Tips for Interpersonal Conflict*
NOTE: I wish somebody had given me these tips 20 years ago. Here I share some tips I have found useful for handling interpersonal conflict.**
Interpersonal conflicts arise with practically everybody we interact with on a sustained basis e.g. spouse, siblings, child/parent, boss/subordinate, coworkers, student/teacher.
Old Paradigm: interpersonal conflict is
New Paradigm: interpersonal conflict is
The new paradigm recognizes that conflicts can be destructive, if mishandled. However, when handled with sensitivity and "assertiveness", conflicts provide opportunities for building better relations, for change and renewal.
If interpersonal conflicts are a part of everyday life, and can be destructive, it only makes sense to have education about handling them.
What is interpersonal conflict?
An interpersonal conflict occurs when two persons, in a mutually dependent relationship, have incompatible desires or needs. Examples:
There are six recognized categories of conflict starter issues:
Conflicts Occur at Two Levels Simultaneously:
Most conflicts occur at two levels simultaneously: a) content level and b) power (or relationship) level. Content level refers to straight-forward situations that present themselves. An example of a content issue will be that garbage needs to be taken out. At the power level, it becomes an issue of power relationship such as hierarchy, a prestige and face saving. The relational level involves underlying problems related to the relationship between the parties and are commonly related to power, trust and affection issues.
Conflict outcomes tend to be of two types:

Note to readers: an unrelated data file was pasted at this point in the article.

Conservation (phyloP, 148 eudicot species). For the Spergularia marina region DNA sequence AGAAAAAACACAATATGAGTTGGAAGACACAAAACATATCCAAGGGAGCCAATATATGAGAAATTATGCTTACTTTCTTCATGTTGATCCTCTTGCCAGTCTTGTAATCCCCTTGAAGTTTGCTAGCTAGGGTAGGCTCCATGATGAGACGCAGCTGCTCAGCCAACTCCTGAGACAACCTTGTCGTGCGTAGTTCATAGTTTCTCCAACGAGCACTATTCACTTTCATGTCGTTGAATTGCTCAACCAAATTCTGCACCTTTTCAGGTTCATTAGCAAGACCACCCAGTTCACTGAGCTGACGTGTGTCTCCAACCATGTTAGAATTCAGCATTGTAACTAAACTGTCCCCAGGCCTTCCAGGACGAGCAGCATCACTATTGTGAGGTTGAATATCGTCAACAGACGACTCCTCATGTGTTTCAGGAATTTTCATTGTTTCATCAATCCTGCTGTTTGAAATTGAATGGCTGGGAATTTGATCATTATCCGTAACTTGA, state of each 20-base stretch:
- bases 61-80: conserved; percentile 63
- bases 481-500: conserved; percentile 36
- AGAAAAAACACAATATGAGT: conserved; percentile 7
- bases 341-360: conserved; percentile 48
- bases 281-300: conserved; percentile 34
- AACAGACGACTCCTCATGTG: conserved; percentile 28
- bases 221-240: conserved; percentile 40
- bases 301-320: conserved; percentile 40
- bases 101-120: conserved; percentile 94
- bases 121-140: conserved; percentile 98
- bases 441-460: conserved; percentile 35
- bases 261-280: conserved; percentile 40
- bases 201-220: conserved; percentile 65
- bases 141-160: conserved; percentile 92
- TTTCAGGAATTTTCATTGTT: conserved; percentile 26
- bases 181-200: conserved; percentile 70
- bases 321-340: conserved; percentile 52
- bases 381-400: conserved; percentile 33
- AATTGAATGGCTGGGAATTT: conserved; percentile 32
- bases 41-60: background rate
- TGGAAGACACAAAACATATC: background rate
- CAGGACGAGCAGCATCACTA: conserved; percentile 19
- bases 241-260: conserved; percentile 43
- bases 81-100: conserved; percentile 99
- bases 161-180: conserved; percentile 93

1. Win-win: Both parties are satisfied.
2. Lose-lose: Neither party is satisfied.
What should we do when conflict starting issues arise?
Describe objectively use only “rational” language. Avoid exaggerations (e.g. “always”, “never”, “nothing”, “can’t”), and metaphors (e.g. “trapped”, “picked on”).
Express in “I” language even when talking about other’s behavior. For example, instead of saying “you just don’t care”, say “I feel that you do not care.”
Specify how you would like it resolved. Keep focus on present/future. Remember, past cannot be undone.
Consequences: Mention negative and positive consequences
of conflict and resolution.
Gunnysacking: Conflict strategy of storing up grievances -- as if in a gunnysack -- and holding them in readiness to dump on the other person in conflict.
A tactic of excessive emotional display (such as crying) that literally
silences the other person in the conflict.
*Parts of this article are adapted and excerpted from Interpersonal Communication Handbook, (© 2004, Pearson Custom Publishing, Boston, MA.) written by Wright State University’s Department of Communication professors B. Robinson and J. Alexander.
**The scope of this article is quite limited.
The general topic of conflict and resolution is, in fact, very broad and